But what is the intent behind a fiery dakini sacrifice? The same as that behind all the other tantric rituals, namely the absorption of gynergy upon which to found the yogi’s omnipotence. Here the longed-for feminine elixir has its own specific names. The adept calls it the “heart blood of the dakini”, the “essence of the dakini’s heart”, the “life-heart of the dakini” (Herrmann-Pfand, 1992, p. 342). “Via the ‘conversion’ the Dakinis become protectors of the religion, once they have surrendered their ‘life-heart’ to their conqueror”, a tantra text records (Herrmann-Pfand, 1992, p. 204).

This “surrender of the heart” can often be brutal. For example, a Tibetan story tells of how the yogini Magcig declares that she is willing for her breast to be slit open with a knife — whether in reality or just imagination remains unclear. Her heart was then taken out, “and whilst the red blood — drip, drip — flowed out”, laid in a skull bowl. Then the organ was consumed by five dakinis who were present. Following this dreadful heart operation Magcig had transformed herself into a dakini (Herrmann-Pfand, 1992, p. 164). As macabre as this story is, on the other hand it shows that the tantric female sacrifice need not necessarily be carried out against the will of woman to be sacrificed. In contrast, the yogini often surrenders her heart-blood voluntarily because she loves her master. Like Christ, she lets herself be crucified for love. But her guru may never let this love run free. He has a sacred duty to control the feelings of the heart, and the power to manipulate them.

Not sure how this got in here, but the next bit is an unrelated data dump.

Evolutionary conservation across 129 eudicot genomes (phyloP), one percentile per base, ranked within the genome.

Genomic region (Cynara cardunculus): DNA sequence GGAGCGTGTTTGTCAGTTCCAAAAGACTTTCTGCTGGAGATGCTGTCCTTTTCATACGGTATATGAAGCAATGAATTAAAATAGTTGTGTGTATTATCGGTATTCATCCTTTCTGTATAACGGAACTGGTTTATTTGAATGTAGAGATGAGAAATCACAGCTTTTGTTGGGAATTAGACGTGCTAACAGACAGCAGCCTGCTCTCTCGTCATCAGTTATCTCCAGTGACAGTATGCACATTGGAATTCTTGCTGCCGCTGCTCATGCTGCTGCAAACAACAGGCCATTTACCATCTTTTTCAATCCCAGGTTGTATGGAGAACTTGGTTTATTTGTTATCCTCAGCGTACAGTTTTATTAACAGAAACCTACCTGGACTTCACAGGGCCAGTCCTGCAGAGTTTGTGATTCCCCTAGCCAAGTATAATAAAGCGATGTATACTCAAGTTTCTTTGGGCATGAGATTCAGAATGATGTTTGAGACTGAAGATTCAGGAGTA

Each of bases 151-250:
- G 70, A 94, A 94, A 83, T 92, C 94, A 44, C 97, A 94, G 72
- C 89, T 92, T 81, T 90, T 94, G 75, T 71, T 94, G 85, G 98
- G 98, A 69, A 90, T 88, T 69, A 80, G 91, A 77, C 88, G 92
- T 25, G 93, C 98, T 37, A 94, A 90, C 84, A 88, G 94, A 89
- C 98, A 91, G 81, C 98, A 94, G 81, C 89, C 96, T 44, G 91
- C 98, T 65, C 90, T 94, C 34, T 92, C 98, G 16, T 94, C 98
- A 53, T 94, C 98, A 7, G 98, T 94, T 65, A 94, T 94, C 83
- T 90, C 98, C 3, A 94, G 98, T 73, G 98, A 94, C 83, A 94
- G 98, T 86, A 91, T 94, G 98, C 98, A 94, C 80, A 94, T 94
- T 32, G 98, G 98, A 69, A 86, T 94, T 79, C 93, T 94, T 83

In the dakini’s heart lies the secret of enlightenment and thus of universal power. She is the “Queen of Hearts”, who — like Diana, Princess of Wales — must undergo a violent “sacrificial death” in order to then shine as the pure ideal of the monarchy (the “autocratic rule” of the yogis). Lama Govinda also makes reference to a fiery sacrificial apotheosis of the dakini when he proclaims in a vision that all feminine forces are concentrated in the sky walkers, “until focused on a point as if through a lens they kindle to a supreme heat and become the holy flame of inspiration which leads to perfect enlightenment” (Govinda, 1991, p. 231). It need not be said that here the inspiration and enlightenment of the male tantra master alone is meant and not that of his female sacrifice.